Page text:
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The Flatiron Hex

This enthralling sci-fi tale with shades of film noir is set in an apocalyptic NYC, and is performed solo by the puppeteer extraordinaire James Godwin.

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James Godwin and puppet in a scene from “The Flatiron Hex” (Photo credit: Richard Termine)


Darryl Reilly, Critic

With an awesome display of virtuosity, puppeteer extraordinaire James Godwin vividly enacts an enthralling sci-fi tale with shades of film noir in The Flatiron Hex.

Watching Mr. Godwin is like experiencing the wonderment of covertly witnessing a child alone in a basement playing with his action figures. Godwin has the air of spontaneously concocting an elaborate fantasy while energetically acting out all of the parts.  When not chuckling or laughing, one is perpetually smiling throughout.

“NYORG” is the grim terrain that New York City has become after torrential storms, viruses and plagues.  Mayor Viscous (a conjoined, imperious woman and a man who sounds like Christopher Walken) is running for reelection against The Tongue, who is a giant tongue.

Caught up in these machinations, and set up for a murder he didn’t commit is the heroic Wylie Walker.  He is a plumber and shaman who casts spells by reciting gibberish such as “Oshkosh…Neil Sedeka…Bayonne… .”  Satirical television news broadcasts from a monopolistic agency are shown.  The Rat Queen and The Toad King prominently figure in the action. An Irish accented bartender, Wylie’s wise hologram mother, his disaffected sister and her newborn, tough-talking son also appear.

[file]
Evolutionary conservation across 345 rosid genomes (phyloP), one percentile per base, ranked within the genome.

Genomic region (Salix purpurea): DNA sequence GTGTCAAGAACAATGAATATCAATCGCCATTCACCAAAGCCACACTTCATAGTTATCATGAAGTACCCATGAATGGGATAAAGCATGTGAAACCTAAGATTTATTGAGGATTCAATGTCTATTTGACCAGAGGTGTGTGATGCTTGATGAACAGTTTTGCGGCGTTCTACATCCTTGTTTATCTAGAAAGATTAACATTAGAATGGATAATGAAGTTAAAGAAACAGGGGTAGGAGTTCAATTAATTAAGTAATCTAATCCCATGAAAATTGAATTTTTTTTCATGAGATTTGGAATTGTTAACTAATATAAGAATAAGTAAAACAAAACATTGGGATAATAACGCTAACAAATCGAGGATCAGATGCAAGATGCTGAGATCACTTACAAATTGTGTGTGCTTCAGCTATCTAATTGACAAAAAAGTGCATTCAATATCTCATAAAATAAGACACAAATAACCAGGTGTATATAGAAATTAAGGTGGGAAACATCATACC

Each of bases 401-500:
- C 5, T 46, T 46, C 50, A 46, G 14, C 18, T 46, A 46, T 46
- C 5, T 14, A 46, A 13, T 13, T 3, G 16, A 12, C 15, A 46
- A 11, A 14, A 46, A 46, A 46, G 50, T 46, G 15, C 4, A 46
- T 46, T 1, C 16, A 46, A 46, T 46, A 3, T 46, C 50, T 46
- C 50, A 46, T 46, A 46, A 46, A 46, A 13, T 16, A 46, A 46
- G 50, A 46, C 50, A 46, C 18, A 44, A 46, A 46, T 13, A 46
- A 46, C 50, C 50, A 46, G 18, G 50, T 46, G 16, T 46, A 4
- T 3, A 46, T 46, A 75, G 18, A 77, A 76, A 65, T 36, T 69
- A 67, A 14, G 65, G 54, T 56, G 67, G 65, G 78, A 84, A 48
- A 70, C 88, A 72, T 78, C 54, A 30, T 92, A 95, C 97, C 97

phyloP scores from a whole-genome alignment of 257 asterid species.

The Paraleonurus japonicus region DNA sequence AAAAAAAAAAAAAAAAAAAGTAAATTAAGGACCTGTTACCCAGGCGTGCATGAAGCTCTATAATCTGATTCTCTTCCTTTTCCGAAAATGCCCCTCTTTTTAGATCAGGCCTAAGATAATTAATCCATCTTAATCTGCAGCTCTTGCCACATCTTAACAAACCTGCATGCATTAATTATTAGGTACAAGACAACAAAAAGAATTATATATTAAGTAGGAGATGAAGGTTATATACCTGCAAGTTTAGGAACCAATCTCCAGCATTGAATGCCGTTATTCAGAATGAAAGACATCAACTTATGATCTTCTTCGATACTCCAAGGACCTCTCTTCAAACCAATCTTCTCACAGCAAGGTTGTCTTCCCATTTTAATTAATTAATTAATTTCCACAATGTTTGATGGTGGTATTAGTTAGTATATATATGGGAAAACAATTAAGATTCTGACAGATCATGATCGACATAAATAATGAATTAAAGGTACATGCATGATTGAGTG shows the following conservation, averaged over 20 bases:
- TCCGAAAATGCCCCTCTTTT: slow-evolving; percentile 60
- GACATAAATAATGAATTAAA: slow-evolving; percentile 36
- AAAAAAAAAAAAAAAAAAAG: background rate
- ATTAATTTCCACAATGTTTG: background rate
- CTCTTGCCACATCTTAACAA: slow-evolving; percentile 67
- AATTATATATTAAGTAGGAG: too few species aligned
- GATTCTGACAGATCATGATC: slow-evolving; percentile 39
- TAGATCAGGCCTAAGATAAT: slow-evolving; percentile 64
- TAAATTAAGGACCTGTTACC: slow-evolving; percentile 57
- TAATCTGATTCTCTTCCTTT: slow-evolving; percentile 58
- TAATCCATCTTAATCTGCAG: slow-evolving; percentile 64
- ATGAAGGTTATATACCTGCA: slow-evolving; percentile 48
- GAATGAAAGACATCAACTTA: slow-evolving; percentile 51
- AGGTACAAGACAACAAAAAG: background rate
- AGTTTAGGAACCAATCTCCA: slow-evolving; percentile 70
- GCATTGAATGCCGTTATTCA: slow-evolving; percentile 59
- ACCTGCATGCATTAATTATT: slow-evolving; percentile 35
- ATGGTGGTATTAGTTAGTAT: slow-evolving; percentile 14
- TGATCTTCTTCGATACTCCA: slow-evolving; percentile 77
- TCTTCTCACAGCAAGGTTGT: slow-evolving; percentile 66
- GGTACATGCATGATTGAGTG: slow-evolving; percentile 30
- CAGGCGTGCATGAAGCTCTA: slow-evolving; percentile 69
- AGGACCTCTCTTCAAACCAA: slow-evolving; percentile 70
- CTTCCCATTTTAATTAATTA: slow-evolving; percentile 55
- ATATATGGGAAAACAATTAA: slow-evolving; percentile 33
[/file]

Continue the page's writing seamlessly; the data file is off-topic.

Puppeteer James Godwin in a scene from “The Flatiron Hex” (Photo credit: Richard Termine)

Dazzling hand puppets, stick puppets, marionettes and shadow puppets that are projected onto screens, which were all created by Godwin, depict this gallery of archetypal characters.  These are all fantastically employed by him and are on display for the show’s 80 minutes.

His mesmerizing, black hued scenic design has a basic table on which he conjures up many of the characters.  It’s complemented by screens on the walls for the shadow puppet representations and other images.

Godwin wears a slightly military black outfit, and a sliver skullcap that sometimes has antlers attached.  Occasionally he removes it revealing a shaved head and at various times he performs with a black hood concealing his head.  His fluid physicality and vocal pyrotechnics perfectly render a multitude of characterizations that loving recall the casts of clichéd B science fiction and detective movies. There’s a lot of deadpan and stentorian pronouncements.

Godwin’s delightful script co-written with Tom Burnett is an affectionate and rich amalgam of old movie conventions with a cheeky spin.

James Godwin’s puppets in a scene from “The Flatiron Hex” (Photo credit: Richard Termine)

Mr. Burnett is also the director and his precise staging exuberantly realizes the fanciful universe that is striven for. Burnett’s sound design and Jay Ryan’s lighting design powerfully contribute to this otherworldly dimension with their superior effects.

That’s reinforced by Michael Leonhart’s recorded, smoky trumpet playing which is strong component of the evocatively jazzy, incidental music.

In the category of unique theatrical experience, The Flatiron Hex is beyond category.

The Flatiron Hex (through September 30, 2017)

Little Shadow Productions

HERE, 145 6th Avenue, in Manhattan

For tickets, call 212-352-3101 or visit

Running time: 80 minutes with no intermission

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